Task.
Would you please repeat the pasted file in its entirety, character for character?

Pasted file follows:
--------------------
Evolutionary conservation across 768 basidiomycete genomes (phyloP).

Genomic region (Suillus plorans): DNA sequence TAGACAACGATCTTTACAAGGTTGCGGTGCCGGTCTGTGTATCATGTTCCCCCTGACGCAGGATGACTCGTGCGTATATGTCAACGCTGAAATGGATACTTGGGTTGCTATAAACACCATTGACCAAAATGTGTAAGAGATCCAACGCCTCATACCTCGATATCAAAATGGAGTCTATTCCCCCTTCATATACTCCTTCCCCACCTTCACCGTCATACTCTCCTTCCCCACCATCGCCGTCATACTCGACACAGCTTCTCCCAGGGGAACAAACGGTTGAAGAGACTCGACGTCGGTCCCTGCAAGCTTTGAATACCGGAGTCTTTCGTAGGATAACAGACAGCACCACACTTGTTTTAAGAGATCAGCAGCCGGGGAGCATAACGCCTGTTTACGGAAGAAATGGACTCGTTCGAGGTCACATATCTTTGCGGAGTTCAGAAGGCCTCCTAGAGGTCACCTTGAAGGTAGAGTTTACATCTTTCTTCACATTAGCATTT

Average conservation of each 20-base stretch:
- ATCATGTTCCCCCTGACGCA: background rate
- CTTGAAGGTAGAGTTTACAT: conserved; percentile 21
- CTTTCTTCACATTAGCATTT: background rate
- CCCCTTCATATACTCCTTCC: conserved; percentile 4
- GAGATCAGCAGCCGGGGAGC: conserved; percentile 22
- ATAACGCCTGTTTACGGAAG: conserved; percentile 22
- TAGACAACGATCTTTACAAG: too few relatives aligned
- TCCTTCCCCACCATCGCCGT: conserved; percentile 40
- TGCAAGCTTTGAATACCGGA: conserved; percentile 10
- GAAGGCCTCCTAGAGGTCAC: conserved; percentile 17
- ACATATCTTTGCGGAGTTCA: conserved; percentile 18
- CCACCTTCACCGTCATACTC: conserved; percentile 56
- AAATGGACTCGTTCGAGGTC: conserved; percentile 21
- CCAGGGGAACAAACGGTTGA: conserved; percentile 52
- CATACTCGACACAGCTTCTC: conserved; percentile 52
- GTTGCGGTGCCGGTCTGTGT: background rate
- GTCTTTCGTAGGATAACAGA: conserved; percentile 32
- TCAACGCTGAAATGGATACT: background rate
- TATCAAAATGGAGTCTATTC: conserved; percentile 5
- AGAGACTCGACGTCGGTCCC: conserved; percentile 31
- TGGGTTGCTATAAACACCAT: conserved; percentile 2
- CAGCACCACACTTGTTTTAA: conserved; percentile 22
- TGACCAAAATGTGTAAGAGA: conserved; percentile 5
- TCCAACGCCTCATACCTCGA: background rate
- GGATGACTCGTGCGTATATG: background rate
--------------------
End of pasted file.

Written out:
Evolutionary conservation across 768 basidiomycete genomes (phyloP).

Genomic region (Suillus plorans): DNA sequence TAGACAACGATCTTTACAAGGTTGCGGTGCCGGTCTGTGTATCATGTTCCCCCTGACGCAGGATGACTCGTGCGTATATGTCAACGCTGAAATGGATACTTGGGTTGCTATAAACACCATTGACCAAAATGTGTAAGAGATCCAACGCCTCATACCTCGATATCAAAATGGAGTCTATTCCCCCTTCATATACTCCTTCCCCACCTTCACCGTCATACTCTCCTTCCCCACCATCGCCGTCATACTCGACACAGCTTCTCCCAGGGGAACAAACGGTTGAAGAGACTCGACGTCGGTCCCTGCAAGCTTTGAATACCGGAGTCTTTCGTAGGATAACAGACAGCACCACACTTGTTTTAAGAGATCAGCAGCCGGGGAGCATAACGCCTGTTTACGGAAGAAATGGACTCGTTCGAGGTCACATATCTTTGCGGAGTTCAGAAGGCCTCCTAGAGGTCACCTTGAAGGTAGAGTTTACATCTTTCTTCACATTAGCATTT

Average conservation of each 20-base stretch:
- ATCATGTTCCCCCTGACGCA: background rate
- CTTGAAGGTAGAGTTTACAT: conserved; percentile 21
- CTTTCTTCACATTAGCATTT: background rate
- CCCCTTCATATACTCCTTCC: conserved; percentile 4
- GAGATCAGCAGCCGGGGAGC: conserved; percentile 22
- ATAACGCCTGTTTACGGAAG: conserved; percentile 22
- TAGACAACGATCTTTACAAG: too few relatives aligned
- TCCTTCCCCACCATCGCCGT: conserved; percentile 40
- TGCAAGCTTTGAATACCGGA: conserved; percentile 10
- GAAGGCCTCCTAGAGGTCAC: conserved; percentile 17
- ACATATCTTTGCGGAGTTCA: conserved; percentile 18
- CCACCTTCACCGTCATACTC: conserved; percentile 56
- AAATGGACTCGTTCGAGGTC: conserved; percentile 21
- CCAGGGGAACAAACGGTTGA: conserved; percentile 52
- CATACTCGACACAGCTTCTC: conserved; percentile 52
- GTTGCGGTGCCGGTCTGTGT: background rate
- GTCTTTCGTAGGATAACAGA: conserved; percentile 32
- TCAACGCTGAAATGGATACT: background rate
- TATCAAAATGGAGTCTATTC: conserved; percentile 5
- AGAGACTCGACGTCGGTCCC: conserved; percentile 31
- TGGGTTGCTATAAACACCAT: conserved; percentile 2
- CAGCACCACACTTGTTTTAA: conserved; percentile 22
- TGACCAAAATGTGTAAGAGA: conserved; percentile 5
- TCCAACGCCTCATACCTCGA: background rate
- GGATGACTCGTGCGTATATG: background rate